This article was written by YEC member Beth Doane. She is managing partner of the award-winning communications firm Main & Rose, a journalist, speaker and social entrepreneur.
Attracting investors, reaching new customers or even landing a book deal, major speaking opportunity or television appearance can be game changers for you and your business. But they all hinge on good public relations. Most entrepreneurs know very little about PR and how it has shifted in the past few years — and even less about how to actually pitch the media.
You may think one way to get earned media is to make your product so incredibly intriguing that deluged content editors somehow find out about it on their own. Sorry to break it to you, but this will not happen to you. Unless your company cures cancer or produces clean energy out of Starbucks cups, an overworked editorial staff is not going to find you. You, Ms. or Mr. CEO, are going to have to get earned media the hard way — by pitching editors and journalists yourself, or by hiring someone to do this for you.
I run a firm that specializes in building personal brands for CEOs, celebrities and public figures, but I know how to secure media coverage because of my background as a freelance journalist and my years as an entrepreneur securing my own media coverage for my companies. Living on both sides of the earned media game, I’ve learned that getting media attention is all about your pitch. Award-winning senior level journalists, pitch writers and media consultants have actually made careers out of advising firms on what works (and what doesn’t). Getting a frequent inside look at this constantly shifting landscape is essential to your success.
My colleague, Isaac Simpson, and I recently sat down and dove into what has happened to the media world that makes pitching so hard — and what brands need to do as a result. We agreed that while relationships with editors are important, no editor is going to risk their reputation writing about something that is not really news. After all, they are bombarded with hundreds (sometimes thousands) of pitches a week.
Now that editors’ email addresses are more accessible and PR firms are more aggressive with their pitching, to get an editor’s attention, you need to impress them with “the perfect pitch.” Isaac and I use the following guidelines to create just that. However, don’t get discouraged if your pitches don’t get picked up immediately, because pitching is a process. It’s trial, error and a whole lot of work. Read on to see what elements go into a perfect pitch.
1. Focus on the headline.
This is where you should be spending your time. Don’t just write whatever comes to mind. A technique Isaac tells me he picked up from legendary advertising guru Luke Sullivan is to sit in silence with a pad of paper and a marker. Draw a set of boxes on the paper. Think about the most intriguing possible headlines possible, those that someone can’t not click on, and put them in the boxes one by one. Spend actual time doing this — perhaps even 20 minutes.
2. Make sure the headline is familiar, but unexpected.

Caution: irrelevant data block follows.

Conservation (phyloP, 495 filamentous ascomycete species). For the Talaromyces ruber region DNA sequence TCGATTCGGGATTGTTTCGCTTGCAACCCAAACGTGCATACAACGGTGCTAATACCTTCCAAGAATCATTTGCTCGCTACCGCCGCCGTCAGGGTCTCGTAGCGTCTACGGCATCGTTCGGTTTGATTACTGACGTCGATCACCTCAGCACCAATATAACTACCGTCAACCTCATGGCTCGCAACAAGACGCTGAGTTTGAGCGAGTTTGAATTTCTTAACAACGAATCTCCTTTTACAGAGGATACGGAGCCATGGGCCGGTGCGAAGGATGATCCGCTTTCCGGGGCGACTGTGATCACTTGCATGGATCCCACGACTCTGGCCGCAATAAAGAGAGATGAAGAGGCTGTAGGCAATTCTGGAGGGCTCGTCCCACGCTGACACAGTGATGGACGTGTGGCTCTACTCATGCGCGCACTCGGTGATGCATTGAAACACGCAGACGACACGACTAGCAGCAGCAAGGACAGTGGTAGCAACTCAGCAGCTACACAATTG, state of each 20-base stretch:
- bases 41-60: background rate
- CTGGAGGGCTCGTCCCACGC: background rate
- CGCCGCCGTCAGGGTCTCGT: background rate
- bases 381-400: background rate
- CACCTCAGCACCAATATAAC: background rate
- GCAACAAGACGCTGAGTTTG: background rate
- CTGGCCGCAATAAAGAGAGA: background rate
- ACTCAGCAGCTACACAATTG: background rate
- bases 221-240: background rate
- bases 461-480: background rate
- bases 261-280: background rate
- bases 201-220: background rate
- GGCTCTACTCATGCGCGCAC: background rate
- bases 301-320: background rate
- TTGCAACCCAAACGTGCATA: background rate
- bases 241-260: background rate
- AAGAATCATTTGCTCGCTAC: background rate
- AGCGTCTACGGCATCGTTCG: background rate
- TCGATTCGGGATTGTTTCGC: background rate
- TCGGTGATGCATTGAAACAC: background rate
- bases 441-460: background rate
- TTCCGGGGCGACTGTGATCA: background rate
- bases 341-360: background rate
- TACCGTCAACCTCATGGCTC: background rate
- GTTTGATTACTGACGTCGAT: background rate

Study any form of storytelling, whether it’s screenplay writing, journalism or advertising, and you’ll learn the same thing when it comes to describing your story in a few words. It needs to be familiar, but unexpected. For example, take “Zombie Love Story.” We know each individual aspect well, but the curveball comes from combining them into something new.
3. In your first or last paragraph, demonstrate your abilities.
People are more likely to think highly of you and your business if other people already think highly of you and your business. If you’ve been written about anywhere, include that in a short, three-sentence paragraph describing yourself and/or your company. This should go either very first or very last in your pitch email. Short of that, statistics and alma maters could give you a boost when it comes to personal branding.
4. Use your friends.
Editor relationships are key. They are the gatekeepers. Even if you don’t know them personally, at least address them by their name. One quality personal pitch is worth at least twenty anonymous blast pitches.
5. Keep your copy as concise as possible.
Isaac (and every other top editor I know) will delete your email if you write too much in your pitch. Go for brevity. Anything more than two paragraphs, and you’re going to be ignored with a sigh and an eye roll.
6. Take a specific angle.
An angle is more or less the reason that this particular news source is covering this particular story — at this particular time. Why is your story newsworthy here and now? Is there a product release on the horizon? Is there an event coming up? The more a pitch can be tied to something new and interesting, the better.
7. Be engaging.
Injecting voice into your writing is key to getting the media’s attention. Most of us have a tendency to do this naturally when we’re informally writing texts or chatting, but we abandon that voice when it comes time to send an email. Be sure to always be authentic and engage your intended recipient in a relatable way that will resonate with them.
If you take the time to craft the perfect pitch, you’ll discover you can cut through the noise and earn credibility in the process.